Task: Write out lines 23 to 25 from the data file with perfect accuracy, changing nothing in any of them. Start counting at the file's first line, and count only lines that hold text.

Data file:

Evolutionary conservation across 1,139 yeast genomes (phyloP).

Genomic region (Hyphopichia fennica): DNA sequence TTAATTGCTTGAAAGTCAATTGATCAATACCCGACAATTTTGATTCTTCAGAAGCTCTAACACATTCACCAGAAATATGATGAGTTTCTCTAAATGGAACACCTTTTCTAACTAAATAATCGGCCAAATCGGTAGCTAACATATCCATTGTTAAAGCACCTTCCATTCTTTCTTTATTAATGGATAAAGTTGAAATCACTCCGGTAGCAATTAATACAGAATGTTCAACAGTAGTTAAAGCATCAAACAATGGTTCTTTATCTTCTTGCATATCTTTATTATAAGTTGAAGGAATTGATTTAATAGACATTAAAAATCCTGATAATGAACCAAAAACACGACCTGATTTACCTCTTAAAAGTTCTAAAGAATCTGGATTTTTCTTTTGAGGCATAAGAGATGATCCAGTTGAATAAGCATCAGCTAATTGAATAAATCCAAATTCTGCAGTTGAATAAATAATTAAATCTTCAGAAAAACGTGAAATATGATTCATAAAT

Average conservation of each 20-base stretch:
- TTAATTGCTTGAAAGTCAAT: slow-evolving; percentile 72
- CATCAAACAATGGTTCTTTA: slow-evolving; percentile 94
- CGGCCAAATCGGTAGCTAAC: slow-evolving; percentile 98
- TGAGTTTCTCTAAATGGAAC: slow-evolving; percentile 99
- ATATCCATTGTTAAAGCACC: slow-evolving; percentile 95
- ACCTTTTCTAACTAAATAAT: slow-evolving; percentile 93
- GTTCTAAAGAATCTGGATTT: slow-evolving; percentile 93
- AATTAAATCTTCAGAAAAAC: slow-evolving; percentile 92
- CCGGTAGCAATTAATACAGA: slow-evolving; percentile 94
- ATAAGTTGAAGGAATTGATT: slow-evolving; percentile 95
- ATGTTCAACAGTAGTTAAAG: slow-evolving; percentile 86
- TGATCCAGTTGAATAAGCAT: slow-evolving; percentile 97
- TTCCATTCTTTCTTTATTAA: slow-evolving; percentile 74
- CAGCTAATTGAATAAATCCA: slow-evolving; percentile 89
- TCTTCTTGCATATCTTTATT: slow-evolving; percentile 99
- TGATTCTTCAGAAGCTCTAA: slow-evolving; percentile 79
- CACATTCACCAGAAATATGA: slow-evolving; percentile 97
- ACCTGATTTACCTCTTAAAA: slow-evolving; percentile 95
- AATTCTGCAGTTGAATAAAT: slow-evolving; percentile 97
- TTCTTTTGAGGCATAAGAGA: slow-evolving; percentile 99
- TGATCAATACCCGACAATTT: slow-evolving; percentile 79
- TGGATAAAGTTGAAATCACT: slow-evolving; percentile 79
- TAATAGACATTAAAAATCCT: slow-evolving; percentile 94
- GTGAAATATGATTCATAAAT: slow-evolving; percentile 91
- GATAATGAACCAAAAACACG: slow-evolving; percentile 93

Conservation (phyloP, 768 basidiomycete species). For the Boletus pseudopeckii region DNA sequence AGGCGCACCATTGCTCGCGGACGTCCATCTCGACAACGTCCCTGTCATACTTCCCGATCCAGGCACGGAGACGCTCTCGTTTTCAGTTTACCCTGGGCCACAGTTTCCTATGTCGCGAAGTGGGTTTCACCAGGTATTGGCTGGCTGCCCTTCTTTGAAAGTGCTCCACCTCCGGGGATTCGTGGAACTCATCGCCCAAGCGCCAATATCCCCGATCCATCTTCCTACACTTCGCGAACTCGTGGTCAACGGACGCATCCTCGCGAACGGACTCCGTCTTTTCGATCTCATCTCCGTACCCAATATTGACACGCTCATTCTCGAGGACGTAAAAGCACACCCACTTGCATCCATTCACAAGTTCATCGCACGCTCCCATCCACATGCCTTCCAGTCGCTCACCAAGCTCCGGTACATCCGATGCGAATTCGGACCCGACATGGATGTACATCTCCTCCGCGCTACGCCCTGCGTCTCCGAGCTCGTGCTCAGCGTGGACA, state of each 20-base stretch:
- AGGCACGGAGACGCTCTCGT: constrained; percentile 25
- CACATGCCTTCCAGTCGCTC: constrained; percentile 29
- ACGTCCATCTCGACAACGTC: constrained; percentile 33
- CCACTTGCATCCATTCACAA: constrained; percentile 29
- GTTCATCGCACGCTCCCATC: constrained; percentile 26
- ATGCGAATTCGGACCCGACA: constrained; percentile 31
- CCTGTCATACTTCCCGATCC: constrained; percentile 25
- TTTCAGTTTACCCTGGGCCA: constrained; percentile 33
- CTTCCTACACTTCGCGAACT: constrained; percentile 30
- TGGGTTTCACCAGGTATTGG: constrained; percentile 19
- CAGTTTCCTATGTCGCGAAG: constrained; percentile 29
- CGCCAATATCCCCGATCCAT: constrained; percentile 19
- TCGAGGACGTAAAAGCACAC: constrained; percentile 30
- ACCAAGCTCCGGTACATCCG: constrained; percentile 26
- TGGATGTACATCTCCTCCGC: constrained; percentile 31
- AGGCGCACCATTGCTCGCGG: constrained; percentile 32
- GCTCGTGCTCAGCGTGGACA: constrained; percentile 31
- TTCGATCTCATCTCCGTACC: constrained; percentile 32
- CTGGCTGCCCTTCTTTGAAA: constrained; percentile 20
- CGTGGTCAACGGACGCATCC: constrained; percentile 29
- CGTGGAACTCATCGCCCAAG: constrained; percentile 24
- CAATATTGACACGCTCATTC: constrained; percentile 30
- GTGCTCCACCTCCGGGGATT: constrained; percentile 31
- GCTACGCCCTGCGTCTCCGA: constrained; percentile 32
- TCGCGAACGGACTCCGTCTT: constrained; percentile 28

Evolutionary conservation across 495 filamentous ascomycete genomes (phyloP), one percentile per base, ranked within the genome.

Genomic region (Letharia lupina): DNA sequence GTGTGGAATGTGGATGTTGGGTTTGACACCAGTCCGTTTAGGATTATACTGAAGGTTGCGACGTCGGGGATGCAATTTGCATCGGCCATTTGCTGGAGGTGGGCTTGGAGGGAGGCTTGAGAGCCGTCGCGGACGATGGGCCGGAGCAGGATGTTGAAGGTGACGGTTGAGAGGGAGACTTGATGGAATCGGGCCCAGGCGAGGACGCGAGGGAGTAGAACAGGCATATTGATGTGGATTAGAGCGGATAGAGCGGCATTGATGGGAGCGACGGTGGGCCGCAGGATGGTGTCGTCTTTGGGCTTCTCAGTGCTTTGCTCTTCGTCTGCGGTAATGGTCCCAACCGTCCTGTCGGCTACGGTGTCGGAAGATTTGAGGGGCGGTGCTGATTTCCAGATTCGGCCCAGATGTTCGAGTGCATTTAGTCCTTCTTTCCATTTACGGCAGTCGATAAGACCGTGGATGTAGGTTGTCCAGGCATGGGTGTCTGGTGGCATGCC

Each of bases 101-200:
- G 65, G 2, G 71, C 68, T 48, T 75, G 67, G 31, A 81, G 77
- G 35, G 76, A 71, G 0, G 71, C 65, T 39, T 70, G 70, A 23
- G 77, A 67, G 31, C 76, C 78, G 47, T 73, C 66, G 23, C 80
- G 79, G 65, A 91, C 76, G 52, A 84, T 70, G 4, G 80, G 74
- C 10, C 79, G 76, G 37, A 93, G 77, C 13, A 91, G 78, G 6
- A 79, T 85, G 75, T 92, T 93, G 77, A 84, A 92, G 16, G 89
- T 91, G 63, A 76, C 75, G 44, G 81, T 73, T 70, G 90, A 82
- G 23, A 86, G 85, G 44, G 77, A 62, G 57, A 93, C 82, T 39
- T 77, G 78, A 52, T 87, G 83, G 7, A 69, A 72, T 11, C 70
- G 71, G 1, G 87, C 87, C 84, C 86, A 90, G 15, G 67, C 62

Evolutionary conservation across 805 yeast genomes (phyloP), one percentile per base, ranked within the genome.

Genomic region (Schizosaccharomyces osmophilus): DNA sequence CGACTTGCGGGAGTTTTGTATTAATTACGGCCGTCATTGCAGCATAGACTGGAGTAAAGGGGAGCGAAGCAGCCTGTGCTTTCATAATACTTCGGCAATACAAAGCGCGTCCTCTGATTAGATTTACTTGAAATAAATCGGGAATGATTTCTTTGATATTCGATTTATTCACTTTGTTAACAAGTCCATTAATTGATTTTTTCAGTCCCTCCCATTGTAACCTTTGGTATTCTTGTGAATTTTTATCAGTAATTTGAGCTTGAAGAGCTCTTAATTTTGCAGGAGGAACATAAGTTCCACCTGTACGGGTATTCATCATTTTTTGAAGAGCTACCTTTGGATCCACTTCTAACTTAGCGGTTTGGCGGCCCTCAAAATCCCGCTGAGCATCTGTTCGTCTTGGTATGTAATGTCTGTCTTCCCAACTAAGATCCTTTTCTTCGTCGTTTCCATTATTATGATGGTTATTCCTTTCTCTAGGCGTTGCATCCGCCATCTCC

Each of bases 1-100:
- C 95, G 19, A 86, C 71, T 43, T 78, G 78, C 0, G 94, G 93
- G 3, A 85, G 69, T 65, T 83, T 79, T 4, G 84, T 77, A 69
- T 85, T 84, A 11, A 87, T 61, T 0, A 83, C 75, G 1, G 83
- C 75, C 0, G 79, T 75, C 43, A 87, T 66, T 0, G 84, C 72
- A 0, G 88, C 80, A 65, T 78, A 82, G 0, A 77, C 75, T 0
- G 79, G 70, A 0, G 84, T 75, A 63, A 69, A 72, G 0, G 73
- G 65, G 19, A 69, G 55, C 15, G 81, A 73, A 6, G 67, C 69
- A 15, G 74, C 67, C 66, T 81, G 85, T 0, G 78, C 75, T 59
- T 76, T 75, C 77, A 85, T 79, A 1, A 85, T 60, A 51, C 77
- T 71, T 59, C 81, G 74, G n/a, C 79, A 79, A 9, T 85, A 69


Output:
- TTCTTTTGAGGCATAAGAGA: slow-evolving; percentile 99
- TGATCAATACCCGACAATTT: slow-evolving; percentile 79
- TGGATAAAGTTGAAATCACT: slow-evolving; percentile 79